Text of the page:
I’ve been asked and have discussed the above with others.
My Answer: How could it not?
A diagnosis of any disease or condition is a traumatic event for everyone who loves the person diagnosed. Trauma changes us on cellular level — both mentally and physically.
Diabetes is full of dualities and it’s both my opinion and experience that diabetes provides us with specific checks and balances.
Diabetes makes us more cautious and aware — we have to be, the diabetes what-ifs are always lingering in the background — they have the power to stop us in our tracks.
What if my blood sugar goes low?
What if my blood sugar goes high?
What if I develop complications?
What the hell is going to happen with my insurance this year?
On the flip-side: Diabetes pushes us to go outside our diabetes comfort zones, like embracing new D technologies in order to better manage our diabetes.
Living life with diabetes also lets us prove the doubters wrong.
Don’t believe people with diabetes can play pro sports? WRONG.
Don’t believe people can travel around the globe and on their own because of diabetes?
NOT TRUE. I know so many people with diabetes who have travelled around the globe — it’s impossible to tag them all.
Personally, I’ve travelled to 17 different counties with diabetes as my travel companion — diabetes never stopped me from traveling, sometimes it made traveling more challenging, but it never stopped me from doing it.
COVID-19 is what’s stopping me from traveling and halting new stamps in my passport, not diabetes.
Diabetes necessitates that we adhere to certain daily musts (insulin therapy, oral medications, monitoring our glucose levels, etc.), in order to stay alive, while simultaneously compelling us to embrace flexibility — because diabetes isn’t one size fits all and doesn’t always play by the rules.
Diabetes is a different beast daily.
Diabetes makes us acutely aware of our body’s idiosyncrasies when it comes to our health — diabetes and otherwise. And that’s a gift that keeps on giving.
Years ago and for the first time in decades, I developed a new low symptom — but the first time it happened I had no idea what the hell was going on.
I was working at my computer and all of a sudden my entire mouth started to go numb.
I had no idea what was happening and I wasn’t experiencing any of my normal low blood sugar symptoms. No shakes, no sweats, no delayed cadence in my speech.
It was weird. I was concerned. Because I live with diabetes, I grabbed my meter and checked my blood sugar. It was 59.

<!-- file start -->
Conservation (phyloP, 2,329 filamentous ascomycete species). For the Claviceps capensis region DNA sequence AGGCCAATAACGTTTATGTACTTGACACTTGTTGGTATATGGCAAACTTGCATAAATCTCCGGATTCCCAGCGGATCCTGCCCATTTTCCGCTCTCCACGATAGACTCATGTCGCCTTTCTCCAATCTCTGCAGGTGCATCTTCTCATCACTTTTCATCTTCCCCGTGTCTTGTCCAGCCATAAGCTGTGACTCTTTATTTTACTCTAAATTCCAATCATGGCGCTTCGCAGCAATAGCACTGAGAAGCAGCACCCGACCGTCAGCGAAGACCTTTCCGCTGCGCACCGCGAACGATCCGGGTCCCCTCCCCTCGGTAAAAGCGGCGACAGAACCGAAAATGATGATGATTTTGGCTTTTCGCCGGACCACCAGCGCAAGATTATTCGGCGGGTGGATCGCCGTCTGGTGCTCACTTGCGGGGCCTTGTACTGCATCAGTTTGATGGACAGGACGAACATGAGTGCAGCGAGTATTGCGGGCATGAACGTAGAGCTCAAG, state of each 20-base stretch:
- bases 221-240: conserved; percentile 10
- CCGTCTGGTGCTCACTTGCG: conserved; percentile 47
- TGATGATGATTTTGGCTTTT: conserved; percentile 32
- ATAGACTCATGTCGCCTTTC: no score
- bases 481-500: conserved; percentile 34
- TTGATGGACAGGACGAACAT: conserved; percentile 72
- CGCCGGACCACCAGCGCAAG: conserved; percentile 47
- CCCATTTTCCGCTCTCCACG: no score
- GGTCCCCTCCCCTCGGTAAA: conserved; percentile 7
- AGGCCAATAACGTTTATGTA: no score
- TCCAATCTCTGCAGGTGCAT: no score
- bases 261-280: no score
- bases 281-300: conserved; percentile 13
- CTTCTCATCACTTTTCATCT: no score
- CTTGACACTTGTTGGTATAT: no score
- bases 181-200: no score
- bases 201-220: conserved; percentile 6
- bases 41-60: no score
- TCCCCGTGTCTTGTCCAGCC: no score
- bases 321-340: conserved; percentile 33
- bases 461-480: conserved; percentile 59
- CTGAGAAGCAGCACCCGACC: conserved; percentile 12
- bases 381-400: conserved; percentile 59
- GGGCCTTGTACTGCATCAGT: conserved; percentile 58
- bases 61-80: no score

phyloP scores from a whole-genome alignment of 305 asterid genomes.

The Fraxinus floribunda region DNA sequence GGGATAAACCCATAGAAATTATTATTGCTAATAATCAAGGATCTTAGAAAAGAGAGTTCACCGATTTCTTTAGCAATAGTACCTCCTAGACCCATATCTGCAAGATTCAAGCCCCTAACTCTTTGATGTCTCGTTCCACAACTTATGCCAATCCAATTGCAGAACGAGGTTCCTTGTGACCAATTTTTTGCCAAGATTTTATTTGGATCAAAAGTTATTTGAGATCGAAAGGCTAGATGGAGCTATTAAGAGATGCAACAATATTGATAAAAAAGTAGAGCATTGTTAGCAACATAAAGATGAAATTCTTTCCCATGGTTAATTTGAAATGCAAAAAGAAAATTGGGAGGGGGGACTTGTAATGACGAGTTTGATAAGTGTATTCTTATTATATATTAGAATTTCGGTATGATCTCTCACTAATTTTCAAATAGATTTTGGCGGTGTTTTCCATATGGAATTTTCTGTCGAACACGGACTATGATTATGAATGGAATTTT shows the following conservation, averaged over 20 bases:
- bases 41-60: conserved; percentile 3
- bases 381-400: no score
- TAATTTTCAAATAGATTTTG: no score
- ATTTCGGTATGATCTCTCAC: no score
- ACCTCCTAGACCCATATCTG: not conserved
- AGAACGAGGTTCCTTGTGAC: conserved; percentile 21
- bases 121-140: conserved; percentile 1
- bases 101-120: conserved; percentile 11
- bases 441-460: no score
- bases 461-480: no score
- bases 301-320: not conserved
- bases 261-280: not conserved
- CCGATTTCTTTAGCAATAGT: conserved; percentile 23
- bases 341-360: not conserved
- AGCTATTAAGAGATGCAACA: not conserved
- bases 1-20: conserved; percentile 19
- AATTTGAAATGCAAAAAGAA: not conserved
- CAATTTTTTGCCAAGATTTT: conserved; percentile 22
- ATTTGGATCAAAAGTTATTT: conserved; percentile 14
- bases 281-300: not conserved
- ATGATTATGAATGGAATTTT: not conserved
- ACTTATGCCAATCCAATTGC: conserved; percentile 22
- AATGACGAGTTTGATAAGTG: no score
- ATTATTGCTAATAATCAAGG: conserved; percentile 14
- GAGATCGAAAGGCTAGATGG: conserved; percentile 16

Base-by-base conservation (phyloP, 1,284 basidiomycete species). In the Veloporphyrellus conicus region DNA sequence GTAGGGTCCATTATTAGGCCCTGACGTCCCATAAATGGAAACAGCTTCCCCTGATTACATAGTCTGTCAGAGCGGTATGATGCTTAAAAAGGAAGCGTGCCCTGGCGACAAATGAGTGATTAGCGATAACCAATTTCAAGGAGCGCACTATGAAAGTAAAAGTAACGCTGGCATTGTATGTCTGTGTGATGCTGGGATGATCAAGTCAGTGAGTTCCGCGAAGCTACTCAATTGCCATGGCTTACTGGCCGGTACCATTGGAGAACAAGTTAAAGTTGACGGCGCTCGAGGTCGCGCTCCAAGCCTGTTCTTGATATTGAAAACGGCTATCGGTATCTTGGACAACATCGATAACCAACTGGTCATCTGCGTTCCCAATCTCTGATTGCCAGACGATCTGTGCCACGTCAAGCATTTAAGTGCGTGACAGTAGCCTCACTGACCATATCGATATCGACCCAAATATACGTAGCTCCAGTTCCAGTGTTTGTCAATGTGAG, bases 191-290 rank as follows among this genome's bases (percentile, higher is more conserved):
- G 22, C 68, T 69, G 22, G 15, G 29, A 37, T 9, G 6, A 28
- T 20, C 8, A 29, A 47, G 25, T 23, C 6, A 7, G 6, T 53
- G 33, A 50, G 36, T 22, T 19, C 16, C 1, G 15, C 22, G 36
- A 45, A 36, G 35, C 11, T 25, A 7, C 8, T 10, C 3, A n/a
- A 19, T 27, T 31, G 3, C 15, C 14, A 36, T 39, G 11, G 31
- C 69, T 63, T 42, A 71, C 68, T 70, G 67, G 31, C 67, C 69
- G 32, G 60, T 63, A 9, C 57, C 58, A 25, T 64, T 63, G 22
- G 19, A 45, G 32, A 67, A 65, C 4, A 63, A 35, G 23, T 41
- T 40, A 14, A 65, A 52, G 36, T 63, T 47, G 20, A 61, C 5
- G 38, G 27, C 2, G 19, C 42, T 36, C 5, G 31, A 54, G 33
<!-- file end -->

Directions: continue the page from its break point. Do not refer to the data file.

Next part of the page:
I did a second blood sugar check. It was 58.
That was the day I discovered I’d developed a brand new low blood sugar symptom in my 30s.
Diabetes was the cause of the unknown new symptom, living with diabetes made me acutely aware that something was off and that I needed to explore further.
Sometimes diabetes causes us to turn inward — like when dealing with a low blood sugar in public - Our brains tell us to treat the low, ASAP, whereas our pride is not always wanting to draw attention when we feel our most vulnerable.
Diabetes forces us to develop our diabetes voices and be heard — to speak up and speak out - diabetes requires us to advocate for ourselves and others.
Diabetes and diabetes burnout can cause us to feel isolated; alone, depressed, broken and unsure of ourselves.
The DOC reminds us that we are not alone — that we are more than the sum of our faulty parts.
Diabetes turns us into both gladiators and peace makers.
Gladiators because every day we battle with our diabetes to take the lead, fighting our health insurance companies for tools to enable better diabetes management, demanding healthcare professionals to hear what we have to say, while continually busting diabetes myths at every turn.
Peacemakers because diabetes is part of who we are, and has become part of our personal narrative — finding a way to live well with our diabetes is paramount.
PWDs know what it’s like to struggle and feel alone, scared, incredibly ticked off and frustrated with our health and our healthcare system. And because we live with all of the above, the majority of us are more compassionate and empathetic to others - we understand first-hand what it’s like to struggle.
Being diagnosed with diabetes changes who we are, changes our lives and the lives of the people who love us.
I never wonder who I’d be if diabetes hadn’t entered my world — that’s a waste of time and energy and there’s no going back. Instead, I focus on who I am; the lessons I’ve learned and continue to learn, how far I’ve come in my life… and my life with diabetes.